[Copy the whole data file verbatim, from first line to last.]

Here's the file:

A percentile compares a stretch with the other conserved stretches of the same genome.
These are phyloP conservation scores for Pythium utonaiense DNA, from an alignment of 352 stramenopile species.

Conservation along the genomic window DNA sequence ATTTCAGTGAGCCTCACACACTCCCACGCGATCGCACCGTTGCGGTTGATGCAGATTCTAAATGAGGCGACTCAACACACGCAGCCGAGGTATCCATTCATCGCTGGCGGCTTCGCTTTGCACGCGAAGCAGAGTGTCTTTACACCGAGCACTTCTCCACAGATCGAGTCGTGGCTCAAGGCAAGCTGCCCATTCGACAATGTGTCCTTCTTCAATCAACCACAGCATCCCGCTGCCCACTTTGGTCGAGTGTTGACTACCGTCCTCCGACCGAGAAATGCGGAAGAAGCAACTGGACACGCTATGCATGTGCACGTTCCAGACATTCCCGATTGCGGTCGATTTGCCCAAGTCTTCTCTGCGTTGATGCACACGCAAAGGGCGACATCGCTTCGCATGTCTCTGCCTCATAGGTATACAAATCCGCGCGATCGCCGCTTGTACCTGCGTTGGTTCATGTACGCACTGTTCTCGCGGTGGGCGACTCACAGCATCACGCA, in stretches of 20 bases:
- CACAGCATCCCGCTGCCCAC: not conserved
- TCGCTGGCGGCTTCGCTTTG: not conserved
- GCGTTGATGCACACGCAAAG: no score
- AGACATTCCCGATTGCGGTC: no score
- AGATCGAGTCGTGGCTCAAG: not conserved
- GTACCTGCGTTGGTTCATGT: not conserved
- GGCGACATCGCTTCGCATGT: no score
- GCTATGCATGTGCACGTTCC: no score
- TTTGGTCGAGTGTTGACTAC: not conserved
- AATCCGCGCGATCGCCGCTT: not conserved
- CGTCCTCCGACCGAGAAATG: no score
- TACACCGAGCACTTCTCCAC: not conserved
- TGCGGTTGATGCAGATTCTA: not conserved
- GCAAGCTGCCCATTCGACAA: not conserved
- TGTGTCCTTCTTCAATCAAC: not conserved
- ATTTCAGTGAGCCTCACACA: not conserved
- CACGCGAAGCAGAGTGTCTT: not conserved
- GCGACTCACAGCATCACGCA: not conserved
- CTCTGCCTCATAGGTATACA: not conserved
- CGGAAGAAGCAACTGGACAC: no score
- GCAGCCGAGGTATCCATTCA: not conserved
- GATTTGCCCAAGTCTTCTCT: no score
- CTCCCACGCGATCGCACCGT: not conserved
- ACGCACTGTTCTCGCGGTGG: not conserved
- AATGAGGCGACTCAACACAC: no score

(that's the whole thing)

A percentile compares a stretch with the other conserved stretches of the same genome.
These are phyloP conservation scores for Pythium utonaiense DNA, from an alignment of 352 stramenopile species.

Conservation along the genomic window DNA sequence ATTTCAGTGAGCCTCACACACTCCCACGCGATCGCACCGTTGCGGTTGATGCAGATTCTAAATGAGGCGACTCAACACACGCAGCCGAGGTATCCATTCATCGCTGGCGGCTTCGCTTTGCACGCGAAGCAGAGTGTCTTTACACCGAGCACTTCTCCACAGATCGAGTCGTGGCTCAAGGCAAGCTGCCCATTCGACAATGTGTCCTTCTTCAATCAACCACAGCATCCCGCTGCCCACTTTGGTCGAGTGTTGACTACCGTCCTCCGACCGAGAAATGCGGAAGAAGCAACTGGACACGCTATGCATGTGCACGTTCCAGACATTCCCGATTGCGGTCGATTTGCCCAAGTCTTCTCTGCGTTGATGCACACGCAAAGGGCGACATCGCTTCGCATGTCTCTGCCTCATAGGTATACAAATCCGCGCGATCGCCGCTTGTACCTGCGTTGGTTCATGTACGCACTGTTCTCGCGGTGGGCGACTCACAGCATCACGCA, in stretches of 20 bases:
- CACAGCATCCCGCTGCCCAC: not conserved
- TCGCTGGCGGCTTCGCTTTG: not conserved
- GCGTTGATGCACACGCAAAG: no score
- AGACATTCCCGATTGCGGTC: no score
- AGATCGAGTCGTGGCTCAAG: not conserved
- GTACCTGCGTTGGTTCATGT: not conserved
- GGCGACATCGCTTCGCATGT: no score
- GCTATGCATGTGCACGTTCC: no score
- TTTGGTCGAGTGTTGACTAC: not conserved
- AATCCGCGCGATCGCCGCTT: not conserved
- CGTCCTCCGACCGAGAAATG: no score
- TACACCGAGCACTTCTCCAC: not conserved
- TGCGGTTGATGCAGATTCTA: not conserved
- GCAAGCTGCCCATTCGACAA: not conserved
- TGTGTCCTTCTTCAATCAAC: not conserved
- ATTTCAGTGAGCCTCACACA: not conserved
- CACGCGAAGCAGAGTGTCTT: not conserved
- GCGACTCACAGCATCACGCA: not conserved
- CTCTGCCTCATAGGTATACA: not conserved
- CGGAAGAAGCAACTGGACAC: no score
- GCAGCCGAGGTATCCATTCA: not conserved
- GATTTGCCCAAGTCTTCTCT: no score
- CTCCCACGCGATCGCACCGT: not conserved
- ACGCACTGTTCTCGCGGTGG: not conserved
- AATGAGGCGACTCAACACAC: no score